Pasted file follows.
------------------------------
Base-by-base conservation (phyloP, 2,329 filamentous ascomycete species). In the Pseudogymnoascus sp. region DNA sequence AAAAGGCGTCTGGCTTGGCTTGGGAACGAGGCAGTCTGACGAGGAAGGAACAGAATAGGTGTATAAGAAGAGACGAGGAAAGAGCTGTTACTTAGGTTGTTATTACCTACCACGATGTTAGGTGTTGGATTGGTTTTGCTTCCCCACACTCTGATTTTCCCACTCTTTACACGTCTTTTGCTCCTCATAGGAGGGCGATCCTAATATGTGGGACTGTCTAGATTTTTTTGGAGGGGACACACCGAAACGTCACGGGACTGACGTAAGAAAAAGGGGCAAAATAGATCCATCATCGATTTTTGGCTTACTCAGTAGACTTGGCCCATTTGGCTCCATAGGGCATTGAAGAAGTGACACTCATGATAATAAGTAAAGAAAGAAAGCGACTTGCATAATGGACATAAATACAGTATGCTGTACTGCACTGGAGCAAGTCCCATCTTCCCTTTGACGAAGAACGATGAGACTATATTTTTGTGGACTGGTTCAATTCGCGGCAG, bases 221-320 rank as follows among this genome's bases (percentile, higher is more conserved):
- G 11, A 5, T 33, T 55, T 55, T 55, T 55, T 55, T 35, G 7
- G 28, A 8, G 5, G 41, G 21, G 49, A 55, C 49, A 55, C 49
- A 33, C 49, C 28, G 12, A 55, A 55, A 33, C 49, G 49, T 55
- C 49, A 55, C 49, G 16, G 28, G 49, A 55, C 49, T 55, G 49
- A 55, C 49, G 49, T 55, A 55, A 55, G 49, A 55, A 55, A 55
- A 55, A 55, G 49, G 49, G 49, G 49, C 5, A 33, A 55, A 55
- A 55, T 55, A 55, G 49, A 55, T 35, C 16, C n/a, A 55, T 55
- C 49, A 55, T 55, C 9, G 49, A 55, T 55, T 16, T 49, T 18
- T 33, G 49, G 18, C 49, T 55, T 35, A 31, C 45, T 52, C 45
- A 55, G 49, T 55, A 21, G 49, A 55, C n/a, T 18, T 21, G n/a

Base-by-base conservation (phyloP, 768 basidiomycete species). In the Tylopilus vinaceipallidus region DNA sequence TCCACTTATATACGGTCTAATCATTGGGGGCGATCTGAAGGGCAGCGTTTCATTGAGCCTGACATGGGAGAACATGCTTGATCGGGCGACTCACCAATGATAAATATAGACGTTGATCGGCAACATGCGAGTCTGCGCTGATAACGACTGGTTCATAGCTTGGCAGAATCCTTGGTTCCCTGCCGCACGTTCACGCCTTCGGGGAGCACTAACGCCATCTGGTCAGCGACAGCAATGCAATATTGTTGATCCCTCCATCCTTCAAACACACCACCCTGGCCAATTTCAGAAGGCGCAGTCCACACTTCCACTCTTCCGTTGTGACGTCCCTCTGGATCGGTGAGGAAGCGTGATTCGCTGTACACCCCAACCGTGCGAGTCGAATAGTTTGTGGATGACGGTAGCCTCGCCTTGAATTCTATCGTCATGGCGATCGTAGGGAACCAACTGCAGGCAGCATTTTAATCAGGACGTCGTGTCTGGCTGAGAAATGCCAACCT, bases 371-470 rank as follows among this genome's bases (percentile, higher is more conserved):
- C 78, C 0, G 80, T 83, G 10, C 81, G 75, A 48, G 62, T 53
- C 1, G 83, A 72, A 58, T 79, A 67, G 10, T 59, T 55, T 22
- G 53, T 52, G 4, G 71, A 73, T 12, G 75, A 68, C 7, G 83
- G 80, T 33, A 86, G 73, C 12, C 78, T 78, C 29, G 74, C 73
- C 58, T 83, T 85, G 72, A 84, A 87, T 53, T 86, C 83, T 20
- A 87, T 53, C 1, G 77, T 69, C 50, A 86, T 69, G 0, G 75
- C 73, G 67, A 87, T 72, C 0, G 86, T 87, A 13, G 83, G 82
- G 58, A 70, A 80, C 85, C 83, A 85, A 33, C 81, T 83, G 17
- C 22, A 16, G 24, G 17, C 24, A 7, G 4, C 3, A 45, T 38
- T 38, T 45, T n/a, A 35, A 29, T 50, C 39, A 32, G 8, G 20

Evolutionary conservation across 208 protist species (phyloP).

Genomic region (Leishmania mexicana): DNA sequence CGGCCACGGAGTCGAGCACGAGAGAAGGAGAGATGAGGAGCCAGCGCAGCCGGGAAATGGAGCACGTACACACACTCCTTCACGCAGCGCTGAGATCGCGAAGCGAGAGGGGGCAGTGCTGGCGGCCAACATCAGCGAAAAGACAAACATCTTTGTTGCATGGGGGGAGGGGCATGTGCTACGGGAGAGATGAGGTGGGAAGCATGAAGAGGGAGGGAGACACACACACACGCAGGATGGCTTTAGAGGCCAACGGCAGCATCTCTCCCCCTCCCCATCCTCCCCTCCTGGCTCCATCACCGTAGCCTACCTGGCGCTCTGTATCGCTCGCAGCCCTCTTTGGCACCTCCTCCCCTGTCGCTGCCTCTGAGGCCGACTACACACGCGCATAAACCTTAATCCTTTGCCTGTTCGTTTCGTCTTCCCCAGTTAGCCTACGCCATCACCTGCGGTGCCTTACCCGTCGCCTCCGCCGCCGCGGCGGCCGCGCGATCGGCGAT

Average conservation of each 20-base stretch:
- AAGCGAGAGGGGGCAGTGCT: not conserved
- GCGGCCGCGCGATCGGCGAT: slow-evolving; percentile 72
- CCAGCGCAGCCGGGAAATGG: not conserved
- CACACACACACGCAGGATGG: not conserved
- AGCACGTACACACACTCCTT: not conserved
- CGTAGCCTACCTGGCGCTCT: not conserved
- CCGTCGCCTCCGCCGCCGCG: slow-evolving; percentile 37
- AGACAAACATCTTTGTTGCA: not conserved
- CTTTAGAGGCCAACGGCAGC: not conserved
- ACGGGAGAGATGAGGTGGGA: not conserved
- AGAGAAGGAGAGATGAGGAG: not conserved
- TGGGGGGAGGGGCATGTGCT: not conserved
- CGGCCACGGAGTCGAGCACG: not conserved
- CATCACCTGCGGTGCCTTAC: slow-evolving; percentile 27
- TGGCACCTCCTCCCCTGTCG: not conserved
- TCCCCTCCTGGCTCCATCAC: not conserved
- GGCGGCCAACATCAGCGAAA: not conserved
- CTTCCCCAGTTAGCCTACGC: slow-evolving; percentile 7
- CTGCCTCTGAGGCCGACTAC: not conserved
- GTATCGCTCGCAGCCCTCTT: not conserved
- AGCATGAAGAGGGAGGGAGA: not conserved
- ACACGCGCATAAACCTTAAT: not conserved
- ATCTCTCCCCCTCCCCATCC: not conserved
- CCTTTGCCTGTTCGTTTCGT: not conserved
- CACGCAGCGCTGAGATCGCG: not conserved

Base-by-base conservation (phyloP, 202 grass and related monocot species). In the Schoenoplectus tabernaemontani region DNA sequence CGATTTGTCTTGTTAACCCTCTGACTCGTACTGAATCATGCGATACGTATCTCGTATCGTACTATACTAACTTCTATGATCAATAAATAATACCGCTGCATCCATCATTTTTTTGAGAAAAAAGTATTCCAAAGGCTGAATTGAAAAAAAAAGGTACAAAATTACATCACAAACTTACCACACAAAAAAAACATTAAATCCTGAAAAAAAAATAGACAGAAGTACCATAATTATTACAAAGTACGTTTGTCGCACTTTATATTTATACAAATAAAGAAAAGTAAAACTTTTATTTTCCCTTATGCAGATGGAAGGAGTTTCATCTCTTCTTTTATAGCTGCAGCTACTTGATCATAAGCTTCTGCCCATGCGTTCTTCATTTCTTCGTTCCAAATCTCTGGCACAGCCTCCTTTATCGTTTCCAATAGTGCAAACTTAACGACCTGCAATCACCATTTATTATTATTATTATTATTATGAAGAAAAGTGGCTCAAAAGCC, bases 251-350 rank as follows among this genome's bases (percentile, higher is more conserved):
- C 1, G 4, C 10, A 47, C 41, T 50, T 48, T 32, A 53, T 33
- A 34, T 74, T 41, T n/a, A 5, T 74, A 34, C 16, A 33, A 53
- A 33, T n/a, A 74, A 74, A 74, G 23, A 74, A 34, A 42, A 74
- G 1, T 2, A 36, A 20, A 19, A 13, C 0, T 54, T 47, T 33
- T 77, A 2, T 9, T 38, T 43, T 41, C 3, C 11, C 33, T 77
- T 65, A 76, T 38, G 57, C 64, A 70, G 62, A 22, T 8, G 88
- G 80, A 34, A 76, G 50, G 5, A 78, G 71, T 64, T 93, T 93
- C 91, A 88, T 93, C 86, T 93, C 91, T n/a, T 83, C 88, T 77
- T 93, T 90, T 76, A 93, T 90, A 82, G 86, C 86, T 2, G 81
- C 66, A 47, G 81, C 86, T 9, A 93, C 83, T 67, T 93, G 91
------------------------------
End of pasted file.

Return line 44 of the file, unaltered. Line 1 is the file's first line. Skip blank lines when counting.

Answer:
- CTGCCTCTGAGGCCGACTAC: not conserved